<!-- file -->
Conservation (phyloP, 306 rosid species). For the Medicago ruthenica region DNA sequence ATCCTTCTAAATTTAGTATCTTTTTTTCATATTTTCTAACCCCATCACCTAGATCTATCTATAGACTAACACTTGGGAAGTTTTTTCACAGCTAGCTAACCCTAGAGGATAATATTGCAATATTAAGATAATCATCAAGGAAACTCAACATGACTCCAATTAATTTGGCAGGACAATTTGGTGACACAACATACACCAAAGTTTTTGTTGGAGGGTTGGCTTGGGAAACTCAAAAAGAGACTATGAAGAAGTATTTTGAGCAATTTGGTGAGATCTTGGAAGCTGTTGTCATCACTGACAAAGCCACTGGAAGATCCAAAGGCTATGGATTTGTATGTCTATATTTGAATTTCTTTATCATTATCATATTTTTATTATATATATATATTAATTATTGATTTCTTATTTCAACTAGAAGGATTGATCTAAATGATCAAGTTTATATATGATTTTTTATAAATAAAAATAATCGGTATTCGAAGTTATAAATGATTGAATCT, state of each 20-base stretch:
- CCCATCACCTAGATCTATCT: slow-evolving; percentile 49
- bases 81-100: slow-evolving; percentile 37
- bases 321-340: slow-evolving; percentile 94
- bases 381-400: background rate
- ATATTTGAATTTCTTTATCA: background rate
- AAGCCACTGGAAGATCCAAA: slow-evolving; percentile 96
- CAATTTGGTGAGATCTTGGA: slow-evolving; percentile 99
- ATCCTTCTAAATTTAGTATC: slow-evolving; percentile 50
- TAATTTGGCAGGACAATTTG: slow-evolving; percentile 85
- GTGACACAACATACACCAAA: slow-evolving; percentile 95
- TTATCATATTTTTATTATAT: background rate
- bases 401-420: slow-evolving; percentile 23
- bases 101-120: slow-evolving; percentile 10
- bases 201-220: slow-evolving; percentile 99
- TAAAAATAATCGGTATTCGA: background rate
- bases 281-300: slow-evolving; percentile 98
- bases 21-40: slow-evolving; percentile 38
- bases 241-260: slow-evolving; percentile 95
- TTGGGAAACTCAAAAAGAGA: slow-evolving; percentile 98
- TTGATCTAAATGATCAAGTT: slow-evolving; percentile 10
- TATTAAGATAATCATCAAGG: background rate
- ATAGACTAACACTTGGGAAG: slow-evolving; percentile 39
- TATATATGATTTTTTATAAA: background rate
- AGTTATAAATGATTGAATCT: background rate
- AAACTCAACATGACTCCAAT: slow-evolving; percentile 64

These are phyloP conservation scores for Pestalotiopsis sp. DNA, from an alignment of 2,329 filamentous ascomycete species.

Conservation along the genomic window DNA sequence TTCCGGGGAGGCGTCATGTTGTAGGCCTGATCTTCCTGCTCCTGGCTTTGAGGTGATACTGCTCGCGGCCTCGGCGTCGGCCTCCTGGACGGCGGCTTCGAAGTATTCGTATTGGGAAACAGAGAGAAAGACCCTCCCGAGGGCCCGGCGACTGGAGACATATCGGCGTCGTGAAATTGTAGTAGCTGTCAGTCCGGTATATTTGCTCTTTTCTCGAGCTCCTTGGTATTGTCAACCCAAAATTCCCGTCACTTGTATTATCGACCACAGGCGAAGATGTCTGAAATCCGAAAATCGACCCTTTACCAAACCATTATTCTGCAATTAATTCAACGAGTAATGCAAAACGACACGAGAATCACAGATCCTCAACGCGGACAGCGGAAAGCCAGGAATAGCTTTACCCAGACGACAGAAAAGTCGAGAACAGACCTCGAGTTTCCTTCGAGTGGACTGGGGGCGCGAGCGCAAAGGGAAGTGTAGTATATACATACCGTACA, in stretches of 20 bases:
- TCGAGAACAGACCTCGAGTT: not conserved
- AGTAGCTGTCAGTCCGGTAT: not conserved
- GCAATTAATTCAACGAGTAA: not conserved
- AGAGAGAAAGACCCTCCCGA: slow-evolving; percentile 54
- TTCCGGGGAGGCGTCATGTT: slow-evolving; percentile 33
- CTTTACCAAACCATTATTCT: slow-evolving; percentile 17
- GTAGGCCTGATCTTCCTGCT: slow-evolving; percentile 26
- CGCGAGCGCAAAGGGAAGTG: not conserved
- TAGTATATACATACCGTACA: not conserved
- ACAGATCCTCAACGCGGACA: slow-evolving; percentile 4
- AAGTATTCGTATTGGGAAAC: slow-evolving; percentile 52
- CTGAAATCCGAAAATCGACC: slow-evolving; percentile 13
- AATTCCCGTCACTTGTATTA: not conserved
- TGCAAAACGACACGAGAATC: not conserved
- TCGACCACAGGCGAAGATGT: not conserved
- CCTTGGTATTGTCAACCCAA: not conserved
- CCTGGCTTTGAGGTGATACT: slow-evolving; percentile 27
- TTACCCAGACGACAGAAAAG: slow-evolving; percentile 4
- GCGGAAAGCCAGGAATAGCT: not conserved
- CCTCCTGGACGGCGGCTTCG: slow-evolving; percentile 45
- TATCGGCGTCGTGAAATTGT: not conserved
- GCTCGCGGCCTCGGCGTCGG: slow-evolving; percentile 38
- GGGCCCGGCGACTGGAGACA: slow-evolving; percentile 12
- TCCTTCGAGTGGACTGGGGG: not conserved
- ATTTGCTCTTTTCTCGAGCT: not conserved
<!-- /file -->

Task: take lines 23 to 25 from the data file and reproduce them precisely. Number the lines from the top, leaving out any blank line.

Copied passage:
- ATAGACTAACACTTGGGAAG: slow-evolving; percentile 39
- TATATATGATTTTTTATAAA: background rate
- AGTTATAAATGATTGAATCT: background rate